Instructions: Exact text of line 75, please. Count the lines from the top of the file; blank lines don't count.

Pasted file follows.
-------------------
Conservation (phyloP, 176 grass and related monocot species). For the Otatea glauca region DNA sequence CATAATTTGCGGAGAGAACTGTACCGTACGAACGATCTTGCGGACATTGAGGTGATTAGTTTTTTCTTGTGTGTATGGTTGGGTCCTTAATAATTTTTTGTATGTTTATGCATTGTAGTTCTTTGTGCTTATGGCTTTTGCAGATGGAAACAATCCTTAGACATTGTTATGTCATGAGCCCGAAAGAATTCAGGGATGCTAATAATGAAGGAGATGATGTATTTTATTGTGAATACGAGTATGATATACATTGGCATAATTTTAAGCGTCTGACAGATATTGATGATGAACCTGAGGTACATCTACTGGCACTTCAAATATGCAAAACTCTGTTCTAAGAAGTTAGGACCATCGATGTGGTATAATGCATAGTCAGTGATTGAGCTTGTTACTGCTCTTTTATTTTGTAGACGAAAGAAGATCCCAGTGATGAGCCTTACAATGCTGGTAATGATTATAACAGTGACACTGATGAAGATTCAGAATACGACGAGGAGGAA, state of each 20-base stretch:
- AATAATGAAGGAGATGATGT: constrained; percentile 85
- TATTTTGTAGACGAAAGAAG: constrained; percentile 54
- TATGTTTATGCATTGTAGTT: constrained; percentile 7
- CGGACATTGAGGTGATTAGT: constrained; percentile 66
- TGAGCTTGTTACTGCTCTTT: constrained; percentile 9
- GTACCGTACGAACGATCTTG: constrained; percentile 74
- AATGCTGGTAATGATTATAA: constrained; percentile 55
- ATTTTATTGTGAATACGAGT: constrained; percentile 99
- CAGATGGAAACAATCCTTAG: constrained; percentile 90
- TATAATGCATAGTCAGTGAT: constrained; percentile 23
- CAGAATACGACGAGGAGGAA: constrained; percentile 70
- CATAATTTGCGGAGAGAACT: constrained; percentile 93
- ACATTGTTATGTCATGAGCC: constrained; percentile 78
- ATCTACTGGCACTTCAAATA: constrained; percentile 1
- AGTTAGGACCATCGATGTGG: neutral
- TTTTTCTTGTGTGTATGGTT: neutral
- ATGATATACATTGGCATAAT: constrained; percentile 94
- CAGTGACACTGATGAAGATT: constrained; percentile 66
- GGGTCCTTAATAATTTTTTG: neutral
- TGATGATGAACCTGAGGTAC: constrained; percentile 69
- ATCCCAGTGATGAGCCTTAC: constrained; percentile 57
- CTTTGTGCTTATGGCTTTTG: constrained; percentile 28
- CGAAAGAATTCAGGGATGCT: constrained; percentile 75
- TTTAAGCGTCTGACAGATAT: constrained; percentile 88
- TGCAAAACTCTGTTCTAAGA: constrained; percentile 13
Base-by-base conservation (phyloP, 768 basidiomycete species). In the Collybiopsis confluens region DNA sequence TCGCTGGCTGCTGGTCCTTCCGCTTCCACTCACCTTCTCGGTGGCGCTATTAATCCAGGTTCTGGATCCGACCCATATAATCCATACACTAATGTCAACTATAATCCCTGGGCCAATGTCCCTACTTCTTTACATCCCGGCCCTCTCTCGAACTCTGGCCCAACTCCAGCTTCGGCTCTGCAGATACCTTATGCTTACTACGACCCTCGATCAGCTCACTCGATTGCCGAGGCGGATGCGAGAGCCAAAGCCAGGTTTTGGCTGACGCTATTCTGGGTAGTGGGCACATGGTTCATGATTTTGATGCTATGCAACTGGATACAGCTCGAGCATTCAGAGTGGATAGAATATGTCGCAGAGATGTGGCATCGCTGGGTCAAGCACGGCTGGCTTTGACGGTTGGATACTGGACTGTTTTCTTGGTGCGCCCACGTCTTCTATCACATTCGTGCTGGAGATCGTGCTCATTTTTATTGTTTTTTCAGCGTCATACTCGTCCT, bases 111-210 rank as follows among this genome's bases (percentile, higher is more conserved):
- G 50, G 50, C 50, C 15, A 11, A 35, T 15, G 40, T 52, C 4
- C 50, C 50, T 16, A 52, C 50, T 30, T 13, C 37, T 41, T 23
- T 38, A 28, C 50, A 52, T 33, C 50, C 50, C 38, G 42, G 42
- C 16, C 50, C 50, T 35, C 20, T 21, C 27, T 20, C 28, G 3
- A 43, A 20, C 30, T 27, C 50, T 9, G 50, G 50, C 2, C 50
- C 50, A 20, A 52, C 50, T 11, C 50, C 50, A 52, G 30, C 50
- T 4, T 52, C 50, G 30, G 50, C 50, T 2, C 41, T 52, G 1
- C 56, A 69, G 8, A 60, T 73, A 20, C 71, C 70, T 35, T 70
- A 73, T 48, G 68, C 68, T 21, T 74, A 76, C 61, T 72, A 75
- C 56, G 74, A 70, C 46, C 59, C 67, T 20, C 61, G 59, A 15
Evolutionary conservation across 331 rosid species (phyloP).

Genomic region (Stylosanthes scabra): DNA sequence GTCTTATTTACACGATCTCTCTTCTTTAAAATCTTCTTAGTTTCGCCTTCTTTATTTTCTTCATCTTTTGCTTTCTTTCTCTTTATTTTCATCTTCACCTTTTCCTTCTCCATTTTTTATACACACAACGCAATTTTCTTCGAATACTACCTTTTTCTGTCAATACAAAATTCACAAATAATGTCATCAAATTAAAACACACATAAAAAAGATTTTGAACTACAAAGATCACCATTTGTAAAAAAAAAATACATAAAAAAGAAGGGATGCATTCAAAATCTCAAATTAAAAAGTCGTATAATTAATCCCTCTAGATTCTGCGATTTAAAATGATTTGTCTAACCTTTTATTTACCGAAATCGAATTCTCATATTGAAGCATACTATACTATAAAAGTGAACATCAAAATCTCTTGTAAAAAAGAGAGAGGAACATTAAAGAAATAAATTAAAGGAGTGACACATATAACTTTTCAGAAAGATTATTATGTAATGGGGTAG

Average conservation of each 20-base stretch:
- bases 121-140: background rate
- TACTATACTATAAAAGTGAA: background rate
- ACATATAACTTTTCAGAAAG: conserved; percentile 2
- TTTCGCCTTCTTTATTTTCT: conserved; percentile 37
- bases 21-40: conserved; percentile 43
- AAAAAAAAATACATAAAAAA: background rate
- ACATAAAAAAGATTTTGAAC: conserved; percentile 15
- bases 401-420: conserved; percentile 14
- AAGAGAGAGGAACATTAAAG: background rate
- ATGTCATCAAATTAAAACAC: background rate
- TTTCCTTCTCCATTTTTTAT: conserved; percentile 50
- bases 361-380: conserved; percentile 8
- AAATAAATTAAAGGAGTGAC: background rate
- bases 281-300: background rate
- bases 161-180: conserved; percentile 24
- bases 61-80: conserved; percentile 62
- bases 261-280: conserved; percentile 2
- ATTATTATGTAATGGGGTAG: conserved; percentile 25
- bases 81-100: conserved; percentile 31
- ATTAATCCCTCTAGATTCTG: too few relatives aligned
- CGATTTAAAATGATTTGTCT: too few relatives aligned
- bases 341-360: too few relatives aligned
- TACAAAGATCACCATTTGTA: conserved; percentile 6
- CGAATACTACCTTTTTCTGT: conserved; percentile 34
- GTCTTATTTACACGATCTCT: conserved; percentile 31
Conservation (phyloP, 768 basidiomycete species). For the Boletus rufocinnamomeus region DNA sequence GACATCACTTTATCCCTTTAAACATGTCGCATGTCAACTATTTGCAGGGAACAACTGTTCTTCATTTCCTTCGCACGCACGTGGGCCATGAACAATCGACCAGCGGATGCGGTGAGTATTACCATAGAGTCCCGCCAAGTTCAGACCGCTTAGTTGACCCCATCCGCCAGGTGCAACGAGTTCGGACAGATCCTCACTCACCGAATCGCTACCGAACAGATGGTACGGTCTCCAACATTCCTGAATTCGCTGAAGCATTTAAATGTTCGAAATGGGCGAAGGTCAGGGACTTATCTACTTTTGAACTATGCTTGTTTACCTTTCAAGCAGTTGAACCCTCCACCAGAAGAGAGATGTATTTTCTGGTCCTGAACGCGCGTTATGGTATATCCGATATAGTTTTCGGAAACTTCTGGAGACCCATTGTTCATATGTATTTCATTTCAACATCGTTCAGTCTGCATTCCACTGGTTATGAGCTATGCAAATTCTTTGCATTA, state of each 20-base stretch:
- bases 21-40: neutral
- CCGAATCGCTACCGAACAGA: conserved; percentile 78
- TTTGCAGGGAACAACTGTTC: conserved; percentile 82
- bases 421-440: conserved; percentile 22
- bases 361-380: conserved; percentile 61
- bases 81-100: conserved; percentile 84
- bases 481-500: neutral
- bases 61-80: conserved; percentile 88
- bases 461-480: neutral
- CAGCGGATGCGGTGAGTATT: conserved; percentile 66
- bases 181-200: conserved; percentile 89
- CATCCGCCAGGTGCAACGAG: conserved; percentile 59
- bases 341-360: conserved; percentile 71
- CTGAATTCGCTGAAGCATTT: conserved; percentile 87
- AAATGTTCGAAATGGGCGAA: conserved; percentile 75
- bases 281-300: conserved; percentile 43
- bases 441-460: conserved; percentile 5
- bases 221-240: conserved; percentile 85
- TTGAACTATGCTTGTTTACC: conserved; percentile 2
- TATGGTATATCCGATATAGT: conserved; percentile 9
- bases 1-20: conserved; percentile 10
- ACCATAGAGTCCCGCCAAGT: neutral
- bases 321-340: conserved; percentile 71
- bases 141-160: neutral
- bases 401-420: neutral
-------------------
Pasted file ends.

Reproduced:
- bases 461-480: neutral